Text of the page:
Let’s say you share your new Box class with all of your friends.

 

Listing 1 - Box.java (version 4)

public class Box
{
    int length;
    int width;
    int height;
    int volume;

    void computeVolume()
    {
        volume = length * width * height;
    }
}

 

One of your friends tells you that your class doesn’t work. They tried computing the volume of a box with dimensions 5 X 5 X 4 and got 101 instead of 100. You ask to see the main program, and find the following:

Box b1 = new Box();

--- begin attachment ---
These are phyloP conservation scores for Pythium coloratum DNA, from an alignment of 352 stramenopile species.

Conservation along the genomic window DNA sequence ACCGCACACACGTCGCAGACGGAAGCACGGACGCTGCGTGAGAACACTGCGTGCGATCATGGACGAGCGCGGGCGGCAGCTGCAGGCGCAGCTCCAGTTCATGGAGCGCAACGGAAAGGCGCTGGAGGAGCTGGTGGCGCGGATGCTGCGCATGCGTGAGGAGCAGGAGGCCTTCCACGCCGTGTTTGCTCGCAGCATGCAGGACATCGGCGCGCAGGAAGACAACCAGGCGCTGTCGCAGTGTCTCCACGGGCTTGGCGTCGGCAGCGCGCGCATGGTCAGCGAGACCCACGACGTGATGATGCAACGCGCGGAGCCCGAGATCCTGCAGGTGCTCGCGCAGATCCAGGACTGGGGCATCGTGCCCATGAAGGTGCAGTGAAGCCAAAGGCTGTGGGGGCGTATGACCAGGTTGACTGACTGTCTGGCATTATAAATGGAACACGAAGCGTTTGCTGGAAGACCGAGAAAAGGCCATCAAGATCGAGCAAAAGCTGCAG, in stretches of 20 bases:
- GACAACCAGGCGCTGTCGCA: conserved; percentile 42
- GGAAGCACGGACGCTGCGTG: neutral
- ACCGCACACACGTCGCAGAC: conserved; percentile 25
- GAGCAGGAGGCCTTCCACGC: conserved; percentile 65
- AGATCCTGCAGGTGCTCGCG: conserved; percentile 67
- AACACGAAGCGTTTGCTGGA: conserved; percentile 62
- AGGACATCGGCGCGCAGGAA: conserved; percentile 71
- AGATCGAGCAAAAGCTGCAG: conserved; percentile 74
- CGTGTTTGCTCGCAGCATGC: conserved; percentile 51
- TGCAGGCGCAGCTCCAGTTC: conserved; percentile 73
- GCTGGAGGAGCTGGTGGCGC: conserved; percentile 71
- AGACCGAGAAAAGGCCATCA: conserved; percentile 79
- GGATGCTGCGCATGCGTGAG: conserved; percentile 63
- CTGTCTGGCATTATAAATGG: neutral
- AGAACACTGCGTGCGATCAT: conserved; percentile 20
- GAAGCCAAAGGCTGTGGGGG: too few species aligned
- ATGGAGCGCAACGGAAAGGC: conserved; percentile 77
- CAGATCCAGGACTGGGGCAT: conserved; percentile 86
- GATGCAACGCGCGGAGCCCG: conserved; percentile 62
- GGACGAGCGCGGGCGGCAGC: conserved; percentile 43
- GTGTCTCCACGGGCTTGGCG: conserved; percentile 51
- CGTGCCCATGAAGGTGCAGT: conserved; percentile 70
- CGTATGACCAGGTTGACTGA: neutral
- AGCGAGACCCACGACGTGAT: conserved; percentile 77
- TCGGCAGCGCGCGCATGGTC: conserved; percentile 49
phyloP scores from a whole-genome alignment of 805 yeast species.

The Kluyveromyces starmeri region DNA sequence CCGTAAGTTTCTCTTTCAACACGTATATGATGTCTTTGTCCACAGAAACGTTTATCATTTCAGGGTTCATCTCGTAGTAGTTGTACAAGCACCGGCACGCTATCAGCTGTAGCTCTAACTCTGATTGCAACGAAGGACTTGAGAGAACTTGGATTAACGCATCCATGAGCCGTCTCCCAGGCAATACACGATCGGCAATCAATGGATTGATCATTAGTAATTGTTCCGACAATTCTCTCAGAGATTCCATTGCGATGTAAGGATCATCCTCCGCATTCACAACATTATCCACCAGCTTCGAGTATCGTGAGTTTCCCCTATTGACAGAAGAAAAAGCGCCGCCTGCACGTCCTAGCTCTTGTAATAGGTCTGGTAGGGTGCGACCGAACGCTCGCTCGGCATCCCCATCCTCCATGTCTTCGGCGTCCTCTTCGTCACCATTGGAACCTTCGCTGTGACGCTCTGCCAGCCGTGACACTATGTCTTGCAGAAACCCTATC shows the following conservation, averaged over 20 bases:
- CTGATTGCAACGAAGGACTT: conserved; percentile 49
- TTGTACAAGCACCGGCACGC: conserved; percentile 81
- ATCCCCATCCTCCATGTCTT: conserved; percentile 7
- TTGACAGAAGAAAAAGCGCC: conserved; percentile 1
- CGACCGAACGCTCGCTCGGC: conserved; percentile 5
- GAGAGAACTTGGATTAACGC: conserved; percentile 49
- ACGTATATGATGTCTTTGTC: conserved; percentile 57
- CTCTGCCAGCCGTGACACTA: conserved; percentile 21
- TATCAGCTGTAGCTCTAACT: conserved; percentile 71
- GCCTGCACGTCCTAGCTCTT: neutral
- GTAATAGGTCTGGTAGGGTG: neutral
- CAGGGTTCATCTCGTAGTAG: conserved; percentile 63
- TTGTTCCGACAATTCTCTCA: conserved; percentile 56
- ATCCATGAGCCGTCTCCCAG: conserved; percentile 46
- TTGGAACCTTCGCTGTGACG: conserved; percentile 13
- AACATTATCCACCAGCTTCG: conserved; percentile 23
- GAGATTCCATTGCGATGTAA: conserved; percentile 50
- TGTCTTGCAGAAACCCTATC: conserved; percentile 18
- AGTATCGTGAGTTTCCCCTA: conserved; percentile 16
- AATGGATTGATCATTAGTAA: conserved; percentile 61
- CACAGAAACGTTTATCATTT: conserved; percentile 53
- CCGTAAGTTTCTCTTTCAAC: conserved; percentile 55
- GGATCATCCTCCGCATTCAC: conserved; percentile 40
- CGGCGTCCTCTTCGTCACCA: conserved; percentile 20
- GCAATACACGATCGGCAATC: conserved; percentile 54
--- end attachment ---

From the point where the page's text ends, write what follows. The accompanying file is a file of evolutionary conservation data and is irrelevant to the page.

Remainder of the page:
b1.length = 5;
b1.width = 5;
b1.height = 4;

b1.computeVolume();
b1.volume++;                                 // What’s this?
System.out.println(“volume = “ + b1.volume); // Prints volume = 101

 

Your friend has modified the volume field in the Box object even though it was unnecessary. Not a problem, you point out the error, and after removing the erroneous statement, the program works fine. But what if there were millions of users of your class? You need a way to prevent errors like the one above from happening. This is done using encapsulation.

 

Section 1 - Encapsulation Defined

 

 

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